Nearly every day I meet a bride-to-be insistent that she doesn’t want to wear a strapless dress. The strapless neckline has reigned supreme for over a decade, but now we are finding lots of brides are seeking something different and are searching our rails for gowns with straps and sleeves.
We make a determined effort to stock gowns with various necklines and right now nearly a third of our stock are gowns featuring straps; but what we also do is make sure that the strapless looks we choose can easily have straps and sleeves added. Sweetheart necklines lend themselves most naturally to the addition of straps, but with a little bit of tweaking most bridal gowns can have some sort of strap or sleeve added. And I’m not talking about just plonking on an extra bit of fabric! The kinds of straps we add are carefully considered and constructed to blend perfectly with your gown and also to form the most flattering shape on your body and against your face. We’ll source the exact kind of fabric, embellishment and decoration to make sure that they merge into your dress – it’s important that no-one ever guesses that the straps were an addition, we want it to look like they were there all along!
I love using straps in creative ways to address figure problems or areas you are self conscious about – the right strap shape can draw the eye away from anything you aren’t so keen on and instead draw your eye to something that you love! It’s all about optical illusion!
My particular favourite strap shape is the cap sleeve added on to a sweetheart neck as it serves to frame your face really well, can broaden your shoulders and draws focus to your waist. It’s a great tool to use if you feel like your hips look too wide – simply add a cap sleeve and suddenly there is balance and an hourglass proportion! However a cap sleeve is best avoided if you already have broad shoulders or if your dress is particularly straight as this kind of strap will just emphasise what you might not be happy to showcase.
A halter strap added to the widest parts of the neckline (just by your underarms) can also be a really useful figure balancing trick, and is also perfect for disguising that little bit of pudgy skin many of us can get between our bust and our arms where the skin folds. But definitely avoid a halter neck if you have sloping shoulders or wobbly upper arms. This is because the lines of the halter will act as an arrow right to these areas.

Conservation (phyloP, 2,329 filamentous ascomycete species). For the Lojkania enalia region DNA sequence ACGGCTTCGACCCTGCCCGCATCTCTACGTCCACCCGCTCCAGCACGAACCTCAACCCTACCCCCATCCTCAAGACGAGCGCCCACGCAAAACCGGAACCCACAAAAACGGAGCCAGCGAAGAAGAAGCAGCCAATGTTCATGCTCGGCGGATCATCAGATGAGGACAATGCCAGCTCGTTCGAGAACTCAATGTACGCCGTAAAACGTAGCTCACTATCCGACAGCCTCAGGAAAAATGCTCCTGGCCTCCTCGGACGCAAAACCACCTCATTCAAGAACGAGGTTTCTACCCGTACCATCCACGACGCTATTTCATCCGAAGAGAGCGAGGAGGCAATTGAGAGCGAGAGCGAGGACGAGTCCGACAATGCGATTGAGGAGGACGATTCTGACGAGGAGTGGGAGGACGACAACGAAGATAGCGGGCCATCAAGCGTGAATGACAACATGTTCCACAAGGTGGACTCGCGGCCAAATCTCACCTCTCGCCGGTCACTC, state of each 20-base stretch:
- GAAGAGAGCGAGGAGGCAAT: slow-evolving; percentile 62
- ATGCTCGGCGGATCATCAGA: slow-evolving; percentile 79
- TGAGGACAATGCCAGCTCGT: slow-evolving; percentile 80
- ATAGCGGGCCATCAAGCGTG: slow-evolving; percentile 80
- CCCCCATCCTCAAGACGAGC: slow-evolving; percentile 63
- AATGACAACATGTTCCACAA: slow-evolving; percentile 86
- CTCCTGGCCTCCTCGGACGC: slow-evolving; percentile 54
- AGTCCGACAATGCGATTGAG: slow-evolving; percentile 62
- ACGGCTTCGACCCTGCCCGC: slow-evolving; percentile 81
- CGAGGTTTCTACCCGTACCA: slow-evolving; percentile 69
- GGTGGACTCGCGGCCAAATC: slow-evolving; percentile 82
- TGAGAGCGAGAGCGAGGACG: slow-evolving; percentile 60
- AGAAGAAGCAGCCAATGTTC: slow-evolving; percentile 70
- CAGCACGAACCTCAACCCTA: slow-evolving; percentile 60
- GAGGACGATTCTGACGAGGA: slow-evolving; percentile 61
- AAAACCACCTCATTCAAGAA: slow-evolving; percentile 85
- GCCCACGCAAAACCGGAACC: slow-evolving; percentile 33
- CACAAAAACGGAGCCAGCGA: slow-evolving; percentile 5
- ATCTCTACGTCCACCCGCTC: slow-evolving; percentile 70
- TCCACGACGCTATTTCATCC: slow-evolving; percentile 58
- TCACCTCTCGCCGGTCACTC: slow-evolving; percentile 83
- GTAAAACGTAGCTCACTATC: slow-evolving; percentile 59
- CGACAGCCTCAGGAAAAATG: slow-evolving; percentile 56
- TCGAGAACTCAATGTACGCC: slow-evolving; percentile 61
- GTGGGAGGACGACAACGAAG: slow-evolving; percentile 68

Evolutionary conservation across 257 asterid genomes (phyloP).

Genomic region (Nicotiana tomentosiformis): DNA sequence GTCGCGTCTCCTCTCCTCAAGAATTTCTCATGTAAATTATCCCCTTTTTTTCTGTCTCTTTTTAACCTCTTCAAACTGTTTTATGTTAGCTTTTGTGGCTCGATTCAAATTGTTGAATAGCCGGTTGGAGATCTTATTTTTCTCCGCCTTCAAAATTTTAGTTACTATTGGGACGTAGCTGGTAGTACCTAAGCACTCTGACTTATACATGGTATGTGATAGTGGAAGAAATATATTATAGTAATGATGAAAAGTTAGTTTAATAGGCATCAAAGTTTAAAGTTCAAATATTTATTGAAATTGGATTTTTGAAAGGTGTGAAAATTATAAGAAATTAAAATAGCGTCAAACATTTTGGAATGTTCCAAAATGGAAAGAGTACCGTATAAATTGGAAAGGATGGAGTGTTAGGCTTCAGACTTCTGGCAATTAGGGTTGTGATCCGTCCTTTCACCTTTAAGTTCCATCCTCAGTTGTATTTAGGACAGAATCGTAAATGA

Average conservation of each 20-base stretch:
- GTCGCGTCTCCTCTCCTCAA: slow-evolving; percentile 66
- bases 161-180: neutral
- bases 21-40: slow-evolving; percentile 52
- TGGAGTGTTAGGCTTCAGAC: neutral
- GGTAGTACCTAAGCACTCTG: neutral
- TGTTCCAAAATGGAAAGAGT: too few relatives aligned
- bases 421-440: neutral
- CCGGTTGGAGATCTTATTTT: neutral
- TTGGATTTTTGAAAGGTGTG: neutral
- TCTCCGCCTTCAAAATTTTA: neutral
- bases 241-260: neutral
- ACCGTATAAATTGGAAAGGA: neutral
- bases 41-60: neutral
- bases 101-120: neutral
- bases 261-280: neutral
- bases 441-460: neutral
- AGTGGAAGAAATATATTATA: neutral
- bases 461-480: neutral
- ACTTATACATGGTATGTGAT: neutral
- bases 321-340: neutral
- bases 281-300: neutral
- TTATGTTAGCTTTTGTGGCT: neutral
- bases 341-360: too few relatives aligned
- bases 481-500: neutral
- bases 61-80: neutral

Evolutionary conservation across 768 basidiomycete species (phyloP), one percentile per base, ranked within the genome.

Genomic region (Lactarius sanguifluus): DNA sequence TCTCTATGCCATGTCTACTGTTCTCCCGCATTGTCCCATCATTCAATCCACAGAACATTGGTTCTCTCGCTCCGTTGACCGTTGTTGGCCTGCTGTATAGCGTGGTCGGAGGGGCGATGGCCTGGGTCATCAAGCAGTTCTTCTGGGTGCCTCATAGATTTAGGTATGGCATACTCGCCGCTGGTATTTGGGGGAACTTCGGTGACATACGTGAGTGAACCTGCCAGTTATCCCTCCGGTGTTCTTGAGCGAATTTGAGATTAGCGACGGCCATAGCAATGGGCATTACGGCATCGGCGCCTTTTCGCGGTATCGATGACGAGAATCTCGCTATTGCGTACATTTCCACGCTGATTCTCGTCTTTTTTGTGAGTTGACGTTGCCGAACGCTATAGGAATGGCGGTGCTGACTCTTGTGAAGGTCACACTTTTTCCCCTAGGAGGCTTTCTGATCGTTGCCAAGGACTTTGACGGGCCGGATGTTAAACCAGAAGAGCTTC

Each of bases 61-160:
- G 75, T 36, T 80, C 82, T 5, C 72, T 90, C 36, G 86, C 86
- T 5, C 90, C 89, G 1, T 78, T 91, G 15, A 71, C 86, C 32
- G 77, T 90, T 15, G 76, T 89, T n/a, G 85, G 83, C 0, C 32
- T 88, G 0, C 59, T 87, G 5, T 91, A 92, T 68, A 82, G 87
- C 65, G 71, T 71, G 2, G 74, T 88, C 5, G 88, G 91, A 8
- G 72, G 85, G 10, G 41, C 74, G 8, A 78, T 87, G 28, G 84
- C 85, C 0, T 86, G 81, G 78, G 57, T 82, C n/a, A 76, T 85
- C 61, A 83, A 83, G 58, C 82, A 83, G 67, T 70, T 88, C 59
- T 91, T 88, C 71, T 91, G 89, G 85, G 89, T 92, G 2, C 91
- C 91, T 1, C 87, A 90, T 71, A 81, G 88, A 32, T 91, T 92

If you are conscious of your upper arms then more of a sleeve effect can be added too. I prefer these done in sheer fabrics like lace or chiffon to keep them delicate and flattering, as these shapes done in a solid denser fabric can have the opposite effect and draw attention to the area and can even make you look bigger.
Sleeves can also be a really useful trick in making you look taller and lengthening your body proportions. I find that narrow fitted sleeves can really stretch you and sleeves that end right at your waist can have the bonus effect of drawing attention to your waist.
A neckline that we are adding to dresses at the minute which I really love is the sheer tulle bateau. Again this addition looks fabulous added onto a sweetheart neckline but can work pretty well on a totally straight across neckline. I love that it instantly adds a chic ‘Audrey Hepburn’ type look to the plainest bridal gown. We’ve been making them totally plain but also trimming them in satin ribbon for a really retro look and adding lace motifs to match a lace bridal gown. This type of neckline can either be added as a tank shape or shaped more around the shoulders depending on both your dress and what flatters your body the best.
I love how little additions like these can totally transform your wedding dress and really make it individual to you!
So if you have a bridal consultation with us and I start grabbing random bits of fabric and pinning it to you – don’t be scared, I always have a plan!